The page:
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Pianist Antonio Ciacca to Perform at Dizzy's Club Coca-Cola on March 15 in Support of "Lagos Blues"

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ANTONIO CIACCA QUINTET: A BIRTHDAY CELEBRATION AT DIZZY'S CLUB COCA-COLA ON MARCH 15

PERFORMANCE IN SUPPORT OF MOTEMA MUSIC RELEASE LAGOS BLUES



Motma Music announces a performance date for pianist Antonio Ciacca at Dizzy's Club Coca-Cola on Monday, March 15. Ciacca will perform music from his new CD, Lagos Blues (release date: January 12), with sets at 7:30pm and 9:30pm. Additionally, the performance will serve as a birthday celebration for Ciacca, who will be joined by an all-star line-up featuring saxophonist Grant Stewart, vibraphonist Joe Locke, bassist David Wong, and drummer Francisco Mela.

Lagos Blues is a mirror that reflects the broader story of jazz, its international reach as well as its inclination to come back and nourish at its American wellspring. It features his regular quartet - (saxophonist Stacy Dillard, bassist Kengo Nakamura and drummer Ulysses Owens) - supplemented by saxophonist Steve Grossman, an artist whose impact on jazz has been profound and on Ciacca directly has been transformative.

Ciacca set two days aside for his mentor, Grossman, to join him and his regular quartet in a studio at Bologna. There, they recorded Lagos Blues, a set of originals by Ciacca and Grossman along with several standards. From start to finish, Lagos Blues respects advice bestowed upon Ciacca by another friend and mentor, his Lincoln Center compatriot, Wynton Marsalis, to first and foremost add to each player's strengths and to respond to what the others are playing.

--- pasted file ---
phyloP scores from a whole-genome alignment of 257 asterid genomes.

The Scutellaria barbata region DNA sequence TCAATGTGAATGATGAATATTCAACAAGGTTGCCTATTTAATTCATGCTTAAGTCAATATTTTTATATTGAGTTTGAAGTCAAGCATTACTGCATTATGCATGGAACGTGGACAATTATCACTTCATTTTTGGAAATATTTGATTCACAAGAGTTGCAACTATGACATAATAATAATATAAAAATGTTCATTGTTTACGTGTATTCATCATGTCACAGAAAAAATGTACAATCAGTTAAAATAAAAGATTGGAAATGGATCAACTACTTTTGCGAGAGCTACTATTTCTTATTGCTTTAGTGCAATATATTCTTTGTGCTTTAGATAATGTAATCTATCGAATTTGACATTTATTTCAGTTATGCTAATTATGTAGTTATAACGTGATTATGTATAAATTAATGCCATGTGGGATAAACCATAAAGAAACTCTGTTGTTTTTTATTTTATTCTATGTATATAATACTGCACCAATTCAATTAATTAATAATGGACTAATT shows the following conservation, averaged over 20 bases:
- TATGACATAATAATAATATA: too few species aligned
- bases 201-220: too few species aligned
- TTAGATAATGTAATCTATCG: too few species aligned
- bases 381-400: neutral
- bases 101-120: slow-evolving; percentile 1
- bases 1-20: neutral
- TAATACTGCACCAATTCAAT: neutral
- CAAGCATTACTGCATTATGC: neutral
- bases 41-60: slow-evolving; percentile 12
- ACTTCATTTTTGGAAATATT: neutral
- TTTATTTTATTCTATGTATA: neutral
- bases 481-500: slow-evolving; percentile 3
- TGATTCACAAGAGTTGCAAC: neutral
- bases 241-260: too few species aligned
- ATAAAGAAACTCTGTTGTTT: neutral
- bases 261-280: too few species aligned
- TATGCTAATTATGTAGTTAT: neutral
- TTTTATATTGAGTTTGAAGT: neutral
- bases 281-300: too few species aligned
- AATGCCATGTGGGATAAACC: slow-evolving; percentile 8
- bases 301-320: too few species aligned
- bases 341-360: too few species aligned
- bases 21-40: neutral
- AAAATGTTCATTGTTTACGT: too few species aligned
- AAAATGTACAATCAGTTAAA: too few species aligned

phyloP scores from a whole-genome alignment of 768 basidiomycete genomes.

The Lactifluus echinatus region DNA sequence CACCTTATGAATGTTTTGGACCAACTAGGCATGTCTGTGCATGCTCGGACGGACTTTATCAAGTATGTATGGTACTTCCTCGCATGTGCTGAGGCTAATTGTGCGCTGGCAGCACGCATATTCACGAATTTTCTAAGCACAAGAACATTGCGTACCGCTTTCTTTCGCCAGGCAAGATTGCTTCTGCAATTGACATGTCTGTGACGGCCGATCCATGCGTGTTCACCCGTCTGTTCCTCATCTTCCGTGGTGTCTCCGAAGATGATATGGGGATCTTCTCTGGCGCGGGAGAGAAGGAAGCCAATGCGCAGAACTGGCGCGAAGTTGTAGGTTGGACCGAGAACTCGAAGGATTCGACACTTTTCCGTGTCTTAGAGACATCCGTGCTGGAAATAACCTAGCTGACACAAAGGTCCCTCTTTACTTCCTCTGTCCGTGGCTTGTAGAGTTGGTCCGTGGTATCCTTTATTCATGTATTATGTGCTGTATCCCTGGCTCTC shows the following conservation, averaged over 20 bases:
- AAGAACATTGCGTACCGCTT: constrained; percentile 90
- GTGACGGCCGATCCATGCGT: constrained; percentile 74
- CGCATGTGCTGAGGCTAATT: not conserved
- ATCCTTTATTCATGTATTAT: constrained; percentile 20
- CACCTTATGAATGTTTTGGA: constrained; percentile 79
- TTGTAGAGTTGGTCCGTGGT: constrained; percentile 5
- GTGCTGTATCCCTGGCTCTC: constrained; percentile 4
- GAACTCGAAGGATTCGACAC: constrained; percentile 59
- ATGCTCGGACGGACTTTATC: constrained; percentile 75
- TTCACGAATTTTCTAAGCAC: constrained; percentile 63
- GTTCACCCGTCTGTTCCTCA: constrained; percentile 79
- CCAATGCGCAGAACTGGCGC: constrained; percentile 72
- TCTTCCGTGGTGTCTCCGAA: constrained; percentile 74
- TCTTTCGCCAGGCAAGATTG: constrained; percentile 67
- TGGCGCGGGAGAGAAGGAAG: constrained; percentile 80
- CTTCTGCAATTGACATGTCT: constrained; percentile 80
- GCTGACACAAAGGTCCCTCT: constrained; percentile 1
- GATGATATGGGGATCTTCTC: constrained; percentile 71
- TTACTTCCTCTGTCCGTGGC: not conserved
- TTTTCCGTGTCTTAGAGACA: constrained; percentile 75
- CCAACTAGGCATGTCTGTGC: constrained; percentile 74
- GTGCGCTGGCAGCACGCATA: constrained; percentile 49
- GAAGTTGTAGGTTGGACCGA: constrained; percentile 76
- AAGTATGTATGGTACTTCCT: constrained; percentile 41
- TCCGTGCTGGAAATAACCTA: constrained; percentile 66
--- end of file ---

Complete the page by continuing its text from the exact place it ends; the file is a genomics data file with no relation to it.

Additionally, as Director of Programming for Jazz at Lincoln Center, Ciacca serves the music of jazz on multiple levels - as a player whose sound is unique, especially in the context of our time, and as an educator who knows that to spread the word about jazz, the best thing is to let the music speak for itself.

Raised in Italy, Ciacca plays the piano with a rare blend of earthiness, fire and intellect, with elements of Wynton Kelly, Red Garland and Bobby Timmons that recall the most creatively vital and yet oddly neglected schools of jazz. Ciacca began studying at the Bologna Conservatory, but after a pivotal encounter and crucial advice from trumpeter Wynton Marsalis, he sought out Grossman, whose lessons laid a solid foundation for the young pianist. After three years, at Grossman's suggestion, he left for the States in 1993 to immerse himself fully in jazz culture, working first in Detroit and then in New York.

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